Are panicle hydrangeas deer-resistant? Definitely not. Deer love to eat the flowerbuds, as well as the new shoots of these plants. This is where you need to put deer deterring tactics, like repellent sprays, to work. You’ll find information on these below. I have noticed, however, that the compact varieties of panicle hydrangeas, like ‘Bobo’, tend to be more heavily grazed by deer than medium-sized (like Limelight hydrangeas) and tall-growing ones. This is because it’s easier for the deer to reach the plants.
Oakleaf hydrangea (Hydrangea quercifolia, zones 5 to 9)
Oakleaf hydrangea shrubs are native to North America and prized for their unique, oak-leaf shaped foliage as well as their tall, cone-shaped flowers. This is one of my favorite plants and if you asked the deer that frequent my backyard, they’d agree. They love it too. Oakleaf hydrangeas are true year-round plants with fresh spring foliage, knockout summer blooms, spectacular autumn color, and unique textured bark in winter.
There are several cultivars available at nurseries with ‘Snow Queen’, ‘Snow Flake’, and ‘Ruby Slippers’ the most common. To reduce deer damage, protect young plants with a barrier and spray religiously with deer repellent sprays. Opting for a tall-growing cultivar, like ‘Harmony’, which can grow 8 to 10 feet tall means that deer won’t be able to reach much of the plant at maturity.
Smooth hydrangea (Hydrangea arborescens, zones 3 to 8)
This reliable, hardy species, generally called ‘Annabelle’ by gardeners, sadly offers no deer resistance. They love it! But so do I and that’s why I use deer repellent sprays to protect my beloved ‘Annabelle’ hydrangeas. It’s an effective way to enjoy this showy plant which adds weeks of flower power to the summer garden.
Smooth hydrangeas are easy, fast-growing, and compact. The plants grow up to 5 feet tall, depending on the cultivar, and do best when planted in partial shade. While ‘Annabelle’ is very popular, you may also wish to try a cultivar like ‘Incrediball’ whose flowers can grow a foot in diameter!
How to protect hydrangeas from deer
Ok now that we’ve looked closer at the various types of hydrangeas, let’s talk about strategies to prevent damage. There are two main ways to keep deer away from your precious plants: 1) using a physical barrier and 2) applying deer deterrent sprays. You can pick one of these tactics or combine them for double protection. Let’s explore each of these options.
Deer Prevention Strategy 1: Physical barriers
A physical barrier is the most effective method for preventing deer damage to ornamental plants like hydrangeas. There are many types of physical barriers you can use: bird or deer netting, chicken wire, or fencing. For small or newly planted hydrangeas opt for a piece of chicken wire, netting, or a chicken wire cloche. They can be draped overtop plants or suspended on stakes. It’s a great way to protect plants, particularly at a vulnerable time such as when the flowerbuds are forming.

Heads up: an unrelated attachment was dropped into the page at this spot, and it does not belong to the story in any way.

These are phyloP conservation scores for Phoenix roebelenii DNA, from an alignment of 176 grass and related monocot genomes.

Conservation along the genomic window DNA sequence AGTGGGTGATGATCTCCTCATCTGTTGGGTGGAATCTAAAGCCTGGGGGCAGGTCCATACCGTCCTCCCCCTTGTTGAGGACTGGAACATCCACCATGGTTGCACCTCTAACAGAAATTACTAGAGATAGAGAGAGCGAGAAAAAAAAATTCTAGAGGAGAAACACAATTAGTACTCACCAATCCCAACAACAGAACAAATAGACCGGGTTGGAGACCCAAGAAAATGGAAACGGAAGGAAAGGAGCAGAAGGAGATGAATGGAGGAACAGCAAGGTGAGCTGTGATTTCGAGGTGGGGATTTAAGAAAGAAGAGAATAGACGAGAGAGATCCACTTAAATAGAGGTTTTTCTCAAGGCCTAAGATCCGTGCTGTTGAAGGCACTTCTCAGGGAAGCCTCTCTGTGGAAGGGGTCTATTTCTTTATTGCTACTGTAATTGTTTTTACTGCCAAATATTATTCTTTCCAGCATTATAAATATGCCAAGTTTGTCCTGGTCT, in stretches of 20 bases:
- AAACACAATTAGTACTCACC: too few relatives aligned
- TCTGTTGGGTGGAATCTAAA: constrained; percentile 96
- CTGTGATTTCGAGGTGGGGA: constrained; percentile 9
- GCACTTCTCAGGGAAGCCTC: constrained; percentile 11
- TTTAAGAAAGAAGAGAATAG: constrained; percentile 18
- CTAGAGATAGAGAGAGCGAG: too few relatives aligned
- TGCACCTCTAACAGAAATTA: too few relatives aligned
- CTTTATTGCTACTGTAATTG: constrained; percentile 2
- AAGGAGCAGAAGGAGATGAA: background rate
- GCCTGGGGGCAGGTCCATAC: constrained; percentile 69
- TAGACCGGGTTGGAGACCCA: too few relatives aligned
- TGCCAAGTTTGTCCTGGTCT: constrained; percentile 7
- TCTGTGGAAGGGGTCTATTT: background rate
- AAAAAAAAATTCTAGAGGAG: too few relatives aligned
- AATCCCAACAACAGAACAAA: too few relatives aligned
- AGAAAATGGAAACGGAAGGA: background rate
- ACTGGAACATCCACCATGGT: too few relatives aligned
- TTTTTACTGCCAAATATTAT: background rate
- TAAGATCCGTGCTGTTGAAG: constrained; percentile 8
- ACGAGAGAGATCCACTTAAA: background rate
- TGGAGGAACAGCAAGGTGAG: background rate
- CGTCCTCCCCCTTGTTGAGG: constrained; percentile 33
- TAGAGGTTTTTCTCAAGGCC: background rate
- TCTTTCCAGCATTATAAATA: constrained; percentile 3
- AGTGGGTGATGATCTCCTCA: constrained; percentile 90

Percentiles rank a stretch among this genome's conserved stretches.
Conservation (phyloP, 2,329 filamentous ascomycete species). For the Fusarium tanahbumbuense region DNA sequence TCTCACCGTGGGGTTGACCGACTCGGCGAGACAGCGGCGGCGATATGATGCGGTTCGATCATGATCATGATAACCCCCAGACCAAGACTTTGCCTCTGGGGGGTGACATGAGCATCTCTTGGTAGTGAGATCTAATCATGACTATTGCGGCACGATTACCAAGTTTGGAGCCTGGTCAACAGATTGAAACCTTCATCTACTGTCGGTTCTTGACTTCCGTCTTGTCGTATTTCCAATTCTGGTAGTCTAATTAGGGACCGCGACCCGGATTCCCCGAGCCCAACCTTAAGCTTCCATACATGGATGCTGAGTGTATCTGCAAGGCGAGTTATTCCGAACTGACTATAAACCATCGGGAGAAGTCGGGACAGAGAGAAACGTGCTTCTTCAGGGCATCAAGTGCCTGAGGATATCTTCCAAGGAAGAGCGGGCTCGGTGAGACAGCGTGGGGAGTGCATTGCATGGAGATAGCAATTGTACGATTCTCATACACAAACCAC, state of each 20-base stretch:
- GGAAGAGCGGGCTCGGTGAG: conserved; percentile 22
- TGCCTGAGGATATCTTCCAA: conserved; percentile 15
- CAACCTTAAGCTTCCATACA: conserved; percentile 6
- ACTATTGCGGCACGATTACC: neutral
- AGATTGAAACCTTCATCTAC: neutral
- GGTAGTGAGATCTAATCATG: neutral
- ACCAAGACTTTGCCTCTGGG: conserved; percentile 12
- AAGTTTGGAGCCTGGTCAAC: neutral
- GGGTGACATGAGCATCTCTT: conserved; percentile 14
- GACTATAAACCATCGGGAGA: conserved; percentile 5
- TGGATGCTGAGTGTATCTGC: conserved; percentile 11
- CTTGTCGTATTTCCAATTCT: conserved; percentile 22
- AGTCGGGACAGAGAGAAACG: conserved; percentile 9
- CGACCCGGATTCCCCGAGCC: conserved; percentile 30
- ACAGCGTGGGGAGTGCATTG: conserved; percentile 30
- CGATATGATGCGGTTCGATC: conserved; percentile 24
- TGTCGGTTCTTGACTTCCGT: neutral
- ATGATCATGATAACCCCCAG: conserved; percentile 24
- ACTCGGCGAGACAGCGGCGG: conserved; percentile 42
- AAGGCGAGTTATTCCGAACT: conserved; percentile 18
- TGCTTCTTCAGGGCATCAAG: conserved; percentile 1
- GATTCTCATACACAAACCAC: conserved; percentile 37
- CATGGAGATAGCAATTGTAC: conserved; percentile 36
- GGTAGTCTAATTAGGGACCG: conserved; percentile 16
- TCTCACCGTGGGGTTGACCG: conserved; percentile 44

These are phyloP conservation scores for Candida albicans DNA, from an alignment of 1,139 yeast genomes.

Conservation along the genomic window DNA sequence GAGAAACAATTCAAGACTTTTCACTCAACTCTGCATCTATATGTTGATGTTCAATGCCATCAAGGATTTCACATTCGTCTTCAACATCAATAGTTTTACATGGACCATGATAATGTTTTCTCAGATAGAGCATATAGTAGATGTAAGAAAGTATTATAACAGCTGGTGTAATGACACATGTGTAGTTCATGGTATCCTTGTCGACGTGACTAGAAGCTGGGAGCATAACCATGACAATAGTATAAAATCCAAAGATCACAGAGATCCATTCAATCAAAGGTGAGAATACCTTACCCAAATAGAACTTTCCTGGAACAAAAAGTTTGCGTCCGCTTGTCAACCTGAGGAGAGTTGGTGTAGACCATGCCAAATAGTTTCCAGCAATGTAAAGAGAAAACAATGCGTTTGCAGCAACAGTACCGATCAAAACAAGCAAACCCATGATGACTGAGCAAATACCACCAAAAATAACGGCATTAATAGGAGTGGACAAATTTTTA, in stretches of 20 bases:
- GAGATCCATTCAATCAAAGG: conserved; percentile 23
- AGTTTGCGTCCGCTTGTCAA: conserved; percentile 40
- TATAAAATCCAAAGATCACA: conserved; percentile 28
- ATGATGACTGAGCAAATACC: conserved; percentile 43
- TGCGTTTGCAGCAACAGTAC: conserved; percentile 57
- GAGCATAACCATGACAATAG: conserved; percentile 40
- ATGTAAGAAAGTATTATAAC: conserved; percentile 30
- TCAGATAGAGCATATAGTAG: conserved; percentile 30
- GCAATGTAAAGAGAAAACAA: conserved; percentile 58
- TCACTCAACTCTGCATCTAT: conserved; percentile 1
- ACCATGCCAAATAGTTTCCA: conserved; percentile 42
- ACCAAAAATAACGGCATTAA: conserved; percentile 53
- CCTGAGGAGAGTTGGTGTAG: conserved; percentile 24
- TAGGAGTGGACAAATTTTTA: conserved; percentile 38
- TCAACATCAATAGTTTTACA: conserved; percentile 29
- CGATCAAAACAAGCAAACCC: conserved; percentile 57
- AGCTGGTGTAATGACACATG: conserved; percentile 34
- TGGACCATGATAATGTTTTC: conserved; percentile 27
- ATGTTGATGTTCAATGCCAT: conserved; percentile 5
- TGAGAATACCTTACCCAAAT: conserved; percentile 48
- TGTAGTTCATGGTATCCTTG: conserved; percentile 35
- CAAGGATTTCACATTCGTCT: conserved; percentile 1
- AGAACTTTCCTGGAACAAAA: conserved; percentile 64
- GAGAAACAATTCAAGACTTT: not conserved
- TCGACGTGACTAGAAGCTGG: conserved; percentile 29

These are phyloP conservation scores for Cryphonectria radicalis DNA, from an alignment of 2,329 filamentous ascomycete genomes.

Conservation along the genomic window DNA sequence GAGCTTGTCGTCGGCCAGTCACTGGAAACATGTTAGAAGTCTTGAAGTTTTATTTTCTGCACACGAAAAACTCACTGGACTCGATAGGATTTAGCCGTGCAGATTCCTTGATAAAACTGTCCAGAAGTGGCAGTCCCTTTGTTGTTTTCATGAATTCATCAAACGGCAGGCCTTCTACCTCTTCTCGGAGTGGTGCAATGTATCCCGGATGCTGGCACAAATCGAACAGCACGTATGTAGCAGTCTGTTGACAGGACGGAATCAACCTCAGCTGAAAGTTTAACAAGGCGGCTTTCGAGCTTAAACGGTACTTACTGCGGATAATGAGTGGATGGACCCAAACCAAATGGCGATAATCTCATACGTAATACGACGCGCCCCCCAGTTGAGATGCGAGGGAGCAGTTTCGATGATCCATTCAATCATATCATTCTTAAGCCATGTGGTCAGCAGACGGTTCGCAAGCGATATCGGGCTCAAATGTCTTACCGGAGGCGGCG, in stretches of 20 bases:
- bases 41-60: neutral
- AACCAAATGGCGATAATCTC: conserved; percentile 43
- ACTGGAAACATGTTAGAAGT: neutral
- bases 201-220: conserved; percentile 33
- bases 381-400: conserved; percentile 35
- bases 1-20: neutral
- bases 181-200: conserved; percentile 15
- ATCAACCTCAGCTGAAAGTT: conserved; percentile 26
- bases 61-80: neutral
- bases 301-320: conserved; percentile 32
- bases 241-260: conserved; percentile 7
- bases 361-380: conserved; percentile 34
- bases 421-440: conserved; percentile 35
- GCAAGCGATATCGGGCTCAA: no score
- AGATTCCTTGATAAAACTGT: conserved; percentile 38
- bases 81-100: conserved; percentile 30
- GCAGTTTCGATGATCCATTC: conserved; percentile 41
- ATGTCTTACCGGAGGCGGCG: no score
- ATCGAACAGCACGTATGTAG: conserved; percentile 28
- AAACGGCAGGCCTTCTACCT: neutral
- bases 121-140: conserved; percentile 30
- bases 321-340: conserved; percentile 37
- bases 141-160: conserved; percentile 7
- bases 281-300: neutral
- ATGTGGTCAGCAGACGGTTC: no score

A more permanent, and pricey, type of physical barrier is a fence. There are many types of fences you can use to exclude deer, and I’ve tried several over the years. I used to use 7 foot tall deer netting supported on 8 foot tall posts. This was a good way to keep deer from my vegetables as well as vulnerable plants like hydrangeas. But there were times deer jumped over the netting or ran right through it, so I needed another type of barrier. I currently have a electric fence around my backyard. It’s been extremely effective in excluding deer from my shrubs and perennials, as well as my vegetable garden.
Wooden or chain link fences are also valuable in preventing deer damage. They can cost a lot so if you garden on a budget, you may wish to find another solution for deer damage. A few years ago I visited a friend who had a sneaky way to prevent deer from eating her perennials and shrubs. She installed an 8 foot wide border of medium-sized gravel around the perimeter of her backyard. The deer didn’t like walking over the uneven stones and therefore didn’t venture into her yard. The 8 foot width of the rock barrier dissuaded jumping. It was an invisible, but effective fence!
Deer Prevention Strategy 2: Protect hydrangeas with deer repellents
Are hydrangeas deer resistant? They can be if you spray them with deer repellents. Sprays are an effective tactic for keeping deer away from your beloved hydrangeas. There are many products available at garden centres and online with most combining strong smells and bad tastes. They’re typically made from ingredients like garlic, putrified eggs, dried blood, capsaicin, and wintergreen oil. Many of these products also contain a sticking agent, like fish oil, which helps the spray persist through watering, rain, snow, and other bad weather.
Common deer repellent sprays include Bobbex, Plantskydd, and Liquid Fence. Be sure to read the directions before you spray to ensure you apply them properly and at the right frequency to prevent deer from eating your hydrangeas. Bobbex, for example, is applied every 10 to 14 days starting in spring when the plants begin to grow.
I spray deer repellents on my hydrangeas in mid-morning, once the dew has evaporated. The leaves should be dry before you spray and the temperature should be above freezing. If you spray later in the day make sure there is time for the product to dry on the leaves before night. Spraying deer deterrents on wet foliage can reduce their effectiveness.
Now that we’ve answered the question, ‘Are hydrangeas deer-resistant?’, and we’ve talked about strategies to protect your plants, you may want to learn more about shrubs that actually are deer-resistant. While hydrangeas are often damaged by deer, there are shrubs that are highly resistant to deer.
For further reading on hydrangeas and other hardy shrubs, be sure to check out these articles:
- Unusual hydrangea varieties for the garden
- Panicle hydrangeas: 3 no-fail choices
- How to protect your hydrangea for the winter
- Trees with white flowers: 21 beautiful choices
Is ‘Are Hydrangeas deer-resistant?’ a question you’ve been wondering?